Jallikattu – Is It a Controversial Culture? | Marina Jallikattu


Much like the Spanish Bullfighting called as “corrida de toros” (literally meaning as “running of bulls”), here too a similar sport in the Southern part of India is hosted every year during the auspicious time of Pongal. It typically takes place on the second day of Pongal festival called “Maattu Pongal” which especially signifies, thanking the Sun God for Sunlight, thanking animals especially cattle and keeping foods for birds. The cows and bulls are vividly painted for this occasion.

The term “Jallikattu” is derived from the Tamil words “jalli” which refers to gold and “kattu” which refers to tied. Therefore, combined together it means coins being tied to the bulls’ horns, which is considered the prize for who so ever tames the bull. The bull that wins is used to service numerous cows preserving the native breed. It is a renowned and ancient ‘sport’, believed to have been practiced some 2500 years ago. It is also controversial because the sport often results in major injuries often leading to deaths.

The sudden outrage with Jallikattu has now cropped up because last year, the Environment Ministry amended its earlier notification, initially issued by the UPA Government in 2011 which declared that the sport can be carried out irrespective of the impose ban. This directly intervened with the Supreme Court’s order which was challenged by PETA (People for the Ethical Treatment of Animals). It eventually led to a stay order issued by the court.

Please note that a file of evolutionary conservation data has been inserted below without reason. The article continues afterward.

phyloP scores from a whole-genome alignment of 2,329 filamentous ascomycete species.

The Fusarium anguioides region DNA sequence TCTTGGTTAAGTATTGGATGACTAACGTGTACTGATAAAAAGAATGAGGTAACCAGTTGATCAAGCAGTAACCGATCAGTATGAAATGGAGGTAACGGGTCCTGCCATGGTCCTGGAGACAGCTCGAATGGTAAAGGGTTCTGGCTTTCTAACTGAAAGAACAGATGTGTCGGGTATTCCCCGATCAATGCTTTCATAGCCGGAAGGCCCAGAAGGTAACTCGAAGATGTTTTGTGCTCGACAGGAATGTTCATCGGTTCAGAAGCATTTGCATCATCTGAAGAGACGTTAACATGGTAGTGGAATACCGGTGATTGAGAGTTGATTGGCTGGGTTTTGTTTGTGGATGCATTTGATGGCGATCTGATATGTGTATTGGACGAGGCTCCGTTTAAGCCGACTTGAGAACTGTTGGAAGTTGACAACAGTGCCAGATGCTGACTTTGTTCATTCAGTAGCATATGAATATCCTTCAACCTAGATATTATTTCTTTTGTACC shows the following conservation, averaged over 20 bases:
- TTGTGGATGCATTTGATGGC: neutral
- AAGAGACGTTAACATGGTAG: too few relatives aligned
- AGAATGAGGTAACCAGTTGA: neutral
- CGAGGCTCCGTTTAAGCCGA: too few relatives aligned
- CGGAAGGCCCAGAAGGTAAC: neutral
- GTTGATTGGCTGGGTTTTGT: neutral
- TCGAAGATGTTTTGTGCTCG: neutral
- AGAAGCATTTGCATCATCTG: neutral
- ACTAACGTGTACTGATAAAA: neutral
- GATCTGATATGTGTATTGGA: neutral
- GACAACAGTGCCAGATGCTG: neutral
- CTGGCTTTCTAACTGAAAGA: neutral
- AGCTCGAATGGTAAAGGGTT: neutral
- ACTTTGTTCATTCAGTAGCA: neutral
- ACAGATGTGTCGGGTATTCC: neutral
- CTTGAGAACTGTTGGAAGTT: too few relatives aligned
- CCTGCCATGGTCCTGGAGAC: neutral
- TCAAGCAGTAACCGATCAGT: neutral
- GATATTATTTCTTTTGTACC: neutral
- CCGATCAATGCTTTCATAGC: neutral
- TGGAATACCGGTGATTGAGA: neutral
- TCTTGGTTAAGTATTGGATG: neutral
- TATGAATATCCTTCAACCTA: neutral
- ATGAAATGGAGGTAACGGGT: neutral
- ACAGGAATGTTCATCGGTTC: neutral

A recent research study was conducted by PETA where they found out that the animal was deliberately disoriented. It was alleged that the bull’s tail was bitten and twisted, stabbed, punched and dragged on the ground. Renowned celebrities like John Abraham and Hema Malini vocally supported the campaign and ban against Jallikattu.

In January 2016, the Central Government lifted the ban on request of Tamil Nadu Government. This notification was challenged by PETA and other animal welfare organizations in the Supreme Court. PETA explained that ‘cruelty’ is not limited to slaughter but includes unnecessary suffering and torture-induced on the participating animals for the purpose of human entertainment such as this sport

Therefore, PETA strongly and vocally supports that it is the fundamental duty of all citizens of India to have compassion for all living creatures and to protect wildlife.

The point to be noted here is that the natives are protesting against the ban because they are advocating that it is their symbolic and ancient Tamilian Pride which has been followed for generations. The Jallikattu protests are aggravated by the view that the ban invades on the cultural identity of the populace. Protestors, mostly young students and professionals, opine that their fight is for their culture and pride and rejected the allegation that the sport is cruel to bulls. These protestors have also blamed PETA for lobbying against Jallikattu and demanded to be banished from the state. They say that the law on cruelty towards animals should be amended and include Jallikattu bulls as trained animals and used in military or educational as well as scientific purposes.

  • Article By :
    Khaidem Rajit Singha professionally working as Online Digital Marketing since 2010 and also he loves to do blogging about Technology, Travel, Fashion etc. at leisure time. Find him on Instagram @ khaidem

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